Wednesday, January 28, 2015

some sapele slab stuff

one of our clients purchased a sapele slab from hearne hardwoods long before he started the house he's finishing up right now ... it was about 51" wide at the narrow end and must have been at least 60" or so at the wide end.  if my math is correct, it was about 17' long before they cut it.  it had a long natural crack down more than half of its length, and the plan was to have it cut into three pieces before shipping.  one piece was to be the bar top above, about 25" wide and almost thirteen feet long when we got it.
click the photos to enlarge them ...
the other half of that part of the slab, we cut in half lengthwise to make the top of a +/- 60" wide by 6' long island cabinet in the kitchen .. gluing up two slightly cupped +/- 30 inch wide 200+ pound slabs of wood proved to be quite a challenge for us.  we ended up setting the 7" high fence on the jointer at a slight angle and then handplaning the two slabs to fit and clamp up more or less flat ... the wood is extremely  tough, heavy, and dense, and unlike narrower boards, we weren't going to bend them much to make the pair come together .
pretty proud of that glue joint in the end if i do say so myself .. i had to use the old long jointer hand plane.  sometimes the old tools are the best tools ..

and the piece you might typically refer to as the 'drop' or the 'cutoff', was 38" long and 51" wide after we squared it up and cut off some of the sharp points.  we had to flatten that one on the cnc as it was cupped by about 3/8ths inch across its width.  sam welded up a variation of our 'criss cross' steel base, and we were good to go.  we finished it with one coat of gloss and a topcoat of 'dull rubbed' lenmar varnish by ben moore, our new favorite poly top coat.

and moday, before the big snowstorm (hah, hah ,,, 6"?? maybe?) chris and i went to the house and started the finish process on the slabs we installed back around christmas .. we had no place to finish them at the time as the finish room was jammed up full, and the client wanted to use the house over the holidays.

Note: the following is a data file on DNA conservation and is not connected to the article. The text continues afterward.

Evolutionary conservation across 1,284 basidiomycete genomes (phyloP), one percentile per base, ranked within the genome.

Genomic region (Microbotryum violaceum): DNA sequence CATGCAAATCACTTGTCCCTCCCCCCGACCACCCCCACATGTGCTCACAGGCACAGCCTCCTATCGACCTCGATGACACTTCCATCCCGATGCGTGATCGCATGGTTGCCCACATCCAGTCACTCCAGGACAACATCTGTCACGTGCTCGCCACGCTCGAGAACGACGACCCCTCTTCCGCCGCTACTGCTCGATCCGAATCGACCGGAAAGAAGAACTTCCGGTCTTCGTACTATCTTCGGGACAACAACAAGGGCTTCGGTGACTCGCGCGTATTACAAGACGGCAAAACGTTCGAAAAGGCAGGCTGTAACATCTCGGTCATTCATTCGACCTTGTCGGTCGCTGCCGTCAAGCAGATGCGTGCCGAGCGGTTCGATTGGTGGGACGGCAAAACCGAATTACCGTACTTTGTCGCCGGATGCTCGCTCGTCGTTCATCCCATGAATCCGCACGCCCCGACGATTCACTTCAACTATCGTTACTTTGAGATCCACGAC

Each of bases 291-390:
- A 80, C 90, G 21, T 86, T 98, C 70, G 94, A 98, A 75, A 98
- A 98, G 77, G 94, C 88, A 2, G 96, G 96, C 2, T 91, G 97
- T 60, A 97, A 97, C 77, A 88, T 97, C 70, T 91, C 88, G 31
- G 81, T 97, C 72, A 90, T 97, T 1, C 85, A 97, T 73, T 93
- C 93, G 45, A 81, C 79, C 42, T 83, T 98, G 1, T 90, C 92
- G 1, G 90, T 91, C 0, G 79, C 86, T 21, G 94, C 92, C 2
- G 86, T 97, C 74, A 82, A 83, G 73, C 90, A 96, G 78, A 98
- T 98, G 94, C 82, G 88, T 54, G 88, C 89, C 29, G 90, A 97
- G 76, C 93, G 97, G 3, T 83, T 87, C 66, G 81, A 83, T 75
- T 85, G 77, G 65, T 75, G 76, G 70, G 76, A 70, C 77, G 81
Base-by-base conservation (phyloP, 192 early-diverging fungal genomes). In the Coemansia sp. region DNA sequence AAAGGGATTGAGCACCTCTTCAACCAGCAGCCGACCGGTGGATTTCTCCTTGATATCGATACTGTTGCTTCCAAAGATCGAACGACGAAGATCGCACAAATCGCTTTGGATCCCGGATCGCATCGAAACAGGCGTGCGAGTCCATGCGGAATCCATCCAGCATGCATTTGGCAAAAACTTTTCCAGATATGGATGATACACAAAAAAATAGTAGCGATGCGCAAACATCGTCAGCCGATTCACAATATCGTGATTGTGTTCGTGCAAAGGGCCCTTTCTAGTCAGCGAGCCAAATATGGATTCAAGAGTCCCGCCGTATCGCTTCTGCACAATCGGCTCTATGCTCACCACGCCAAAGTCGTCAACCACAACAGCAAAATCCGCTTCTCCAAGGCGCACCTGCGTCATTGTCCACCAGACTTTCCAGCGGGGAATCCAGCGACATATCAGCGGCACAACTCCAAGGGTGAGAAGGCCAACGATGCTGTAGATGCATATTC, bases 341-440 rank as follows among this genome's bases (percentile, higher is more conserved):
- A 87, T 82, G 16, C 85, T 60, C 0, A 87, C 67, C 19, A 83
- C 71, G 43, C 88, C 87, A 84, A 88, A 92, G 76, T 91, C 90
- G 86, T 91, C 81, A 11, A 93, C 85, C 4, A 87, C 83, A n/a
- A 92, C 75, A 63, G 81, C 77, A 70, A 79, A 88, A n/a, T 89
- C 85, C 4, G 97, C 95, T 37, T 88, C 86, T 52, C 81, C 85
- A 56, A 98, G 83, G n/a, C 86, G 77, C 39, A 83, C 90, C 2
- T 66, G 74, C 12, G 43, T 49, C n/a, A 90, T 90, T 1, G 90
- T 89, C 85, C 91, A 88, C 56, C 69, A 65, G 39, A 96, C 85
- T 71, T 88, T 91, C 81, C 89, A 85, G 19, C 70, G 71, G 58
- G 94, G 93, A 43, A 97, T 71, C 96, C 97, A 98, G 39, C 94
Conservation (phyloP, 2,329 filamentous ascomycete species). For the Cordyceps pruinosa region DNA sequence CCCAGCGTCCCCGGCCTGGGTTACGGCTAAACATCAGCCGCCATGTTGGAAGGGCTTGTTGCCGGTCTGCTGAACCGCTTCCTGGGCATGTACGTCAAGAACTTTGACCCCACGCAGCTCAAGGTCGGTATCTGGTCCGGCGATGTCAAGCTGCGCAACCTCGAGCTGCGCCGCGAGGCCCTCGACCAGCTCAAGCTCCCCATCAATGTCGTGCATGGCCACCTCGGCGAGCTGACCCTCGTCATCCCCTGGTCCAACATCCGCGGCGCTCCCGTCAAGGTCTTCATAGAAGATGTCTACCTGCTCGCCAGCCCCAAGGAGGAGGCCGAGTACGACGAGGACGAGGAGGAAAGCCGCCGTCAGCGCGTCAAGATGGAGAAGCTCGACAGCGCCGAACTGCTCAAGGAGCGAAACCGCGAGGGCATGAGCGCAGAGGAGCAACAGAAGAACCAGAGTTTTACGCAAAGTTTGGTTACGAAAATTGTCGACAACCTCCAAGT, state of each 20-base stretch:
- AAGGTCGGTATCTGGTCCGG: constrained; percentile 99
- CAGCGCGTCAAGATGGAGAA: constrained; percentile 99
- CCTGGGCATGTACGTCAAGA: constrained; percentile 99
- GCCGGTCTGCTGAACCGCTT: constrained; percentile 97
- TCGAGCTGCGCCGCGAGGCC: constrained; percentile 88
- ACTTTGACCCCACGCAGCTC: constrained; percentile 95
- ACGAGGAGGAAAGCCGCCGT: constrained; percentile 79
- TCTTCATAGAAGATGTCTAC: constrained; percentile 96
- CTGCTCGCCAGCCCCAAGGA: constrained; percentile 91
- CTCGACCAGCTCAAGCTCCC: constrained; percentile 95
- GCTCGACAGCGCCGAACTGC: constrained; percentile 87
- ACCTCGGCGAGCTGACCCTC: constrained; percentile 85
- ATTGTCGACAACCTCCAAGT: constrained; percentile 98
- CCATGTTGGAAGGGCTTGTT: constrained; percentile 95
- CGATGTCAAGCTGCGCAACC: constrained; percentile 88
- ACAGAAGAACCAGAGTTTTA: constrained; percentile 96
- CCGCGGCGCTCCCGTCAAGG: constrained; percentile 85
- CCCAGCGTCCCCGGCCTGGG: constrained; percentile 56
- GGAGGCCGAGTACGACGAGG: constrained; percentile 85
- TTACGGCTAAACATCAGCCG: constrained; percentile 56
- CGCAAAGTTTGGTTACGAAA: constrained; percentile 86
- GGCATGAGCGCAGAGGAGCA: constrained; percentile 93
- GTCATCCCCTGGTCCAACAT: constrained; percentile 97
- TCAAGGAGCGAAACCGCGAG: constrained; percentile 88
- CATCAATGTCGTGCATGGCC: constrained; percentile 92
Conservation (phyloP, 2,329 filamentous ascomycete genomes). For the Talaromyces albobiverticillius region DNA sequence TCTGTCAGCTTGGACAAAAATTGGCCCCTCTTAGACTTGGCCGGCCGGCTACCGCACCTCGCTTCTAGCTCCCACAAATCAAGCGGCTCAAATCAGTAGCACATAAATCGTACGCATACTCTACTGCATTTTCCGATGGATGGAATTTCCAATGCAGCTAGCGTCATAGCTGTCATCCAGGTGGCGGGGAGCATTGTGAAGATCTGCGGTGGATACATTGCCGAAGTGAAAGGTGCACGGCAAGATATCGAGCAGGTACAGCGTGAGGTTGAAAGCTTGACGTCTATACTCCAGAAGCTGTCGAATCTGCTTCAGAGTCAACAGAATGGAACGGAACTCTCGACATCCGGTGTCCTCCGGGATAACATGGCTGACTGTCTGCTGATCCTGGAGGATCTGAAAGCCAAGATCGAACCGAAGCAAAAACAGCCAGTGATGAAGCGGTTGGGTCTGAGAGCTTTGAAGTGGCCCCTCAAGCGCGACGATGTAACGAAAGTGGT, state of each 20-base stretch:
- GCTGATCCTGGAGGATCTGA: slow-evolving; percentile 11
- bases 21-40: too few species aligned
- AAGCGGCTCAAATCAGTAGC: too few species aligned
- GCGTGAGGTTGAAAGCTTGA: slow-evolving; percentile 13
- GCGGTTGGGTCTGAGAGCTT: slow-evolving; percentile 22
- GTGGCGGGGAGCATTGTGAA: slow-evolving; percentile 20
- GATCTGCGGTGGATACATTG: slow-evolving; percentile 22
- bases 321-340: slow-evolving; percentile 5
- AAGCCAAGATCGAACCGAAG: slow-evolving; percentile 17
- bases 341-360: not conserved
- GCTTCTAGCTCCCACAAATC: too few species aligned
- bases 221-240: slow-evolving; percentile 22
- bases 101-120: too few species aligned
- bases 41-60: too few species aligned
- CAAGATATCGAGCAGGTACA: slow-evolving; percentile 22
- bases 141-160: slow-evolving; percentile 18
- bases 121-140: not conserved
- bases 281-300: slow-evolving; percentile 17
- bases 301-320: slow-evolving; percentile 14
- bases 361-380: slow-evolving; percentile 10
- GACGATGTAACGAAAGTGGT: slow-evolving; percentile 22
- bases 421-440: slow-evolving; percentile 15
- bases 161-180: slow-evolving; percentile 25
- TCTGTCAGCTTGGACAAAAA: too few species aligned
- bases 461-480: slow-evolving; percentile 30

beautiful wood .. i have never used it in slab form before and have only purchased it in the past as narrower, quartersawn boards, when it is known as 'ribbon stripe mahogany'.
so here they are now above, all nicely in place like they were just perfect right off the truck ..
you'll notice in the bar top photo that the 2.5" thick 12' 8" long slab wraps around and fits between two fir 8 x 10's that were part of the framing, long before the heat went on .. one was nice and straight, and one was cupped about 3/16th across its face .. we needed to cut the notches in the shop where we had the right tools, so we made a 2 piece, full length, mdf template that we fitted on site ahead of time ... we had to leave enough room to be able to slide the salb in horizontally, but still have it fit the slightly curved beam on the right end.
all's well that ends well, and we didn't have to modify the notches onsite .. both of them took at least 4 or 5 people to move around .. glad they are in place and looking good. here are the ijg photos ..
 fitting them up on site .. this beam was straight as an arrow across its face.
 the other end, not so much ... the bar top had to overhang the backsplash by 3" so the notching cut was actually about 13" long ...a tough cut ..
plus we first had to lay out the straightening, paralleling cut before we could start the notching .. i'll tell you, that is some tough wood.  i actually burned out my favorite skilsaw making that 12' rip cut.  we'll be back to do more work at the house there and i think i need a shot from the balcony above once the counters are all done.  maybe friday ..
 upstairs balcony .. railings by sam
railing to the upstairs .. ditto
update 1/30 // photos from the balcony above, below

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